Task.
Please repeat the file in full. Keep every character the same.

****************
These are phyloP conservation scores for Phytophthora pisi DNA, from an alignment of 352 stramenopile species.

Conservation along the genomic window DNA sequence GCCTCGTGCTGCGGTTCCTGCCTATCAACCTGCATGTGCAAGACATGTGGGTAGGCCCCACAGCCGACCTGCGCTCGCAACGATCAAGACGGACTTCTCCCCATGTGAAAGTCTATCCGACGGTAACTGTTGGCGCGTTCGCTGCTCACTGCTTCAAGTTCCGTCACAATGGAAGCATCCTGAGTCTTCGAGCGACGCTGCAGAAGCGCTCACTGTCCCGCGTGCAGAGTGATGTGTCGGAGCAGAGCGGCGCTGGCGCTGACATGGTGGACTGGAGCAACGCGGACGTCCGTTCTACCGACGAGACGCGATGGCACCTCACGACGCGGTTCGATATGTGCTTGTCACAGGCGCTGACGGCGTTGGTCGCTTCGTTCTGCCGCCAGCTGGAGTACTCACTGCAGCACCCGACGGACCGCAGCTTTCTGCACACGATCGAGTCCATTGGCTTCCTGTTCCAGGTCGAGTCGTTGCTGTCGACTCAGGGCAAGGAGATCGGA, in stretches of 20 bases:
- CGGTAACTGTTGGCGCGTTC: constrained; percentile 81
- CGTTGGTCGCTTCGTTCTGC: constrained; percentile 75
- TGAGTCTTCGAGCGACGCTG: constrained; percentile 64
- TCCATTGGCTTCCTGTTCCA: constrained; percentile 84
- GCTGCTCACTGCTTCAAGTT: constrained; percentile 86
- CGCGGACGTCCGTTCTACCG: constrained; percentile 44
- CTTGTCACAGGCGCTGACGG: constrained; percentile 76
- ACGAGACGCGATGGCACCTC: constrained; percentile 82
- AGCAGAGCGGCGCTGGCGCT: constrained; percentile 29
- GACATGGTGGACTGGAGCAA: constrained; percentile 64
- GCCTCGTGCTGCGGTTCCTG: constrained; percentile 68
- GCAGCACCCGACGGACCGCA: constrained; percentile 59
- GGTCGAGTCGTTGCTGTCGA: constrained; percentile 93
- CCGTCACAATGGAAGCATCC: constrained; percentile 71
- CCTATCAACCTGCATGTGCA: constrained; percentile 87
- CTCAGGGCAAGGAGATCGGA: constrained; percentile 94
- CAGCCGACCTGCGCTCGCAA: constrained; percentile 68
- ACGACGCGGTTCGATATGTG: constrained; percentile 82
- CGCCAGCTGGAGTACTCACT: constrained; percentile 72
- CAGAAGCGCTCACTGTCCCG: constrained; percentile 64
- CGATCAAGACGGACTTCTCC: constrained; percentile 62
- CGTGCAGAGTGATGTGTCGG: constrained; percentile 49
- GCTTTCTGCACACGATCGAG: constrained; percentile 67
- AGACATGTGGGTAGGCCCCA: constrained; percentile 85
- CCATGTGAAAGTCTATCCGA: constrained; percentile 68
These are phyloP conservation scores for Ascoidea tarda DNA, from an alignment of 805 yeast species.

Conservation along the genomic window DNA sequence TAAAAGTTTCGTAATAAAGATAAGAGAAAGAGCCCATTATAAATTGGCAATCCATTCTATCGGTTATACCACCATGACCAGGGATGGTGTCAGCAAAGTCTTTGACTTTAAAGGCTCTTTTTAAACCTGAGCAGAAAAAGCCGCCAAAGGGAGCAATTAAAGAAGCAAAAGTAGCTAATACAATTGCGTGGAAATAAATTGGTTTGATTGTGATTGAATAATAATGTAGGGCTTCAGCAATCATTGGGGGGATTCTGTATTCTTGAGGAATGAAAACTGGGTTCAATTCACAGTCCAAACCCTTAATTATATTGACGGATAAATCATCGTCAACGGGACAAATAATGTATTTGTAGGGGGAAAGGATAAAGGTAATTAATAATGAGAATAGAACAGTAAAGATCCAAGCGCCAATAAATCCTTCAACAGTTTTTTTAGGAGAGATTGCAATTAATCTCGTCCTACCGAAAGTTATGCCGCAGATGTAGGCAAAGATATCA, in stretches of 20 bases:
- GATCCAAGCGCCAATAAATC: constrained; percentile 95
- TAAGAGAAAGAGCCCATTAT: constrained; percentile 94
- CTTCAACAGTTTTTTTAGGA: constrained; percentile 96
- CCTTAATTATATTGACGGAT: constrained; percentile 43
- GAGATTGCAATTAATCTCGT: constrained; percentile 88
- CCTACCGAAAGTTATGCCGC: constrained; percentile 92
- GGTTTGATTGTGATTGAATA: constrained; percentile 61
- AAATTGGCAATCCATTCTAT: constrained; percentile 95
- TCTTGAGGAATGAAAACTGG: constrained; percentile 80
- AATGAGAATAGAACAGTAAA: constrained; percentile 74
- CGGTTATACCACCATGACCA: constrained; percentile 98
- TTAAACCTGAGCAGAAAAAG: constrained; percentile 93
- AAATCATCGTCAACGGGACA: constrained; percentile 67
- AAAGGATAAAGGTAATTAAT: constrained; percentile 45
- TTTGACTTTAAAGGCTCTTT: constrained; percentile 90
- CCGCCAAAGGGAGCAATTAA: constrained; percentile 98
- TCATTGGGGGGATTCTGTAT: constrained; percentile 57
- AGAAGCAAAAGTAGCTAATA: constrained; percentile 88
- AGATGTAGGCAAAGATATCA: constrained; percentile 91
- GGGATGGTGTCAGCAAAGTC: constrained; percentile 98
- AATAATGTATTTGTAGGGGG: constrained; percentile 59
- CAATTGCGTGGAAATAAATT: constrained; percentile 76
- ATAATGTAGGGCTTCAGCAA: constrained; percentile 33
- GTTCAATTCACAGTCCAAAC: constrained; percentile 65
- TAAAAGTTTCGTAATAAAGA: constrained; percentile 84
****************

These are phyloP conservation scores for Phytophthora pisi DNA, from an alignment of 352 stramenopile species.

Conservation along the genomic window DNA sequence GCCTCGTGCTGCGGTTCCTGCCTATCAACCTGCATGTGCAAGACATGTGGGTAGGCCCCACAGCCGACCTGCGCTCGCAACGATCAAGACGGACTTCTCCCCATGTGAAAGTCTATCCGACGGTAACTGTTGGCGCGTTCGCTGCTCACTGCTTCAAGTTCCGTCACAATGGAAGCATCCTGAGTCTTCGAGCGACGCTGCAGAAGCGCTCACTGTCCCGCGTGCAGAGTGATGTGTCGGAGCAGAGCGGCGCTGGCGCTGACATGGTGGACTGGAGCAACGCGGACGTCCGTTCTACCGACGAGACGCGATGGCACCTCACGACGCGGTTCGATATGTGCTTGTCACAGGCGCTGACGGCGTTGGTCGCTTCGTTCTGCCGCCAGCTGGAGTACTCACTGCAGCACCCGACGGACCGCAGCTTTCTGCACACGATCGAGTCCATTGGCTTCCTGTTCCAGGTCGAGTCGTTGCTGTCGACTCAGGGCAAGGAGATCGGA, in stretches of 20 bases:
- CGGTAACTGTTGGCGCGTTC: constrained; percentile 81
- CGTTGGTCGCTTCGTTCTGC: constrained; percentile 75
- TGAGTCTTCGAGCGACGCTG: constrained; percentile 64
- TCCATTGGCTTCCTGTTCCA: constrained; percentile 84
- GCTGCTCACTGCTTCAAGTT: constrained; percentile 86
- CGCGGACGTCCGTTCTACCG: constrained; percentile 44
- CTTGTCACAGGCGCTGACGG: constrained; percentile 76
- ACGAGACGCGATGGCACCTC: constrained; percentile 82
- AGCAGAGCGGCGCTGGCGCT: constrained; percentile 29
- GACATGGTGGACTGGAGCAA: constrained; percentile 64
- GCCTCGTGCTGCGGTTCCTG: constrained; percentile 68
- GCAGCACCCGACGGACCGCA: constrained; percentile 59
- GGTCGAGTCGTTGCTGTCGA: constrained; percentile 93
- CCGTCACAATGGAAGCATCC: constrained; percentile 71
- CCTATCAACCTGCATGTGCA: constrained; percentile 87
- CTCAGGGCAAGGAGATCGGA: constrained; percentile 94
- CAGCCGACCTGCGCTCGCAA: constrained; percentile 68
- ACGACGCGGTTCGATATGTG: constrained; percentile 82
- CGCCAGCTGGAGTACTCACT: constrained; percentile 72
- CAGAAGCGCTCACTGTCCCG: constrained; percentile 64
- CGATCAAGACGGACTTCTCC: constrained; percentile 62
- CGTGCAGAGTGATGTGTCGG: constrained; percentile 49
- GCTTTCTGCACACGATCGAG: constrained; percentile 67
- AGACATGTGGGTAGGCCCCA: constrained; percentile 85
- CCATGTGAAAGTCTATCCGA: constrained; percentile 68
These are phyloP conservation scores for Ascoidea tarda DNA, from an alignment of 805 yeast species.

Conservation along the genomic window DNA sequence TAAAAGTTTCGTAATAAAGATAAGAGAAAGAGCCCATTATAAATTGGCAATCCATTCTATCGGTTATACCACCATGACCAGGGATGGTGTCAGCAAAGTCTTTGACTTTAAAGGCTCTTTTTAAACCTGAGCAGAAAAAGCCGCCAAAGGGAGCAATTAAAGAAGCAAAAGTAGCTAATACAATTGCGTGGAAATAAATTGGTTTGATTGTGATTGAATAATAATGTAGGGCTTCAGCAATCATTGGGGGGATTCTGTATTCTTGAGGAATGAAAACTGGGTTCAATTCACAGTCCAAACCCTTAATTATATTGACGGATAAATCATCGTCAACGGGACAAATAATGTATTTGTAGGGGGAAAGGATAAAGGTAATTAATAATGAGAATAGAACAGTAAAGATCCAAGCGCCAATAAATCCTTCAACAGTTTTTTTAGGAGAGATTGCAATTAATCTCGTCCTACCGAAAGTTATGCCGCAGATGTAGGCAAAGATATCA, in stretches of 20 bases:
- GATCCAAGCGCCAATAAATC: constrained; percentile 95
- TAAGAGAAAGAGCCCATTAT: constrained; percentile 94
- CTTCAACAGTTTTTTTAGGA: constrained; percentile 96
- CCTTAATTATATTGACGGAT: constrained; percentile 43
- GAGATTGCAATTAATCTCGT: constrained; percentile 88
- CCTACCGAAAGTTATGCCGC: constrained; percentile 92
- GGTTTGATTGTGATTGAATA: constrained; percentile 61
- AAATTGGCAATCCATTCTAT: constrained; percentile 95
- TCTTGAGGAATGAAAACTGG: constrained; percentile 80
- AATGAGAATAGAACAGTAAA: constrained; percentile 74
- CGGTTATACCACCATGACCA: constrained; percentile 98
- TTAAACCTGAGCAGAAAAAG: constrained; percentile 93
- AAATCATCGTCAACGGGACA: constrained; percentile 67
- AAAGGATAAAGGTAATTAAT: constrained; percentile 45
- TTTGACTTTAAAGGCTCTTT: constrained; percentile 90
- CCGCCAAAGGGAGCAATTAA: constrained; percentile 98
- TCATTGGGGGGATTCTGTAT: constrained; percentile 57
- AGAAGCAAAAGTAGCTAATA: constrained; percentile 88
- AGATGTAGGCAAAGATATCA: constrained; percentile 91
- GGGATGGTGTCAGCAAAGTC: constrained; percentile 98
- AATAATGTATTTGTAGGGGG: constrained; percentile 59
- CAATTGCGTGGAAATAAATT: constrained; percentile 76
- ATAATGTAGGGCTTCAGCAA: constrained; percentile 33
- GTTCAATTCACAGTCCAAAC: constrained; percentile 65
- TAAAAGTTTCGTAATAAAGA: constrained; percentile 84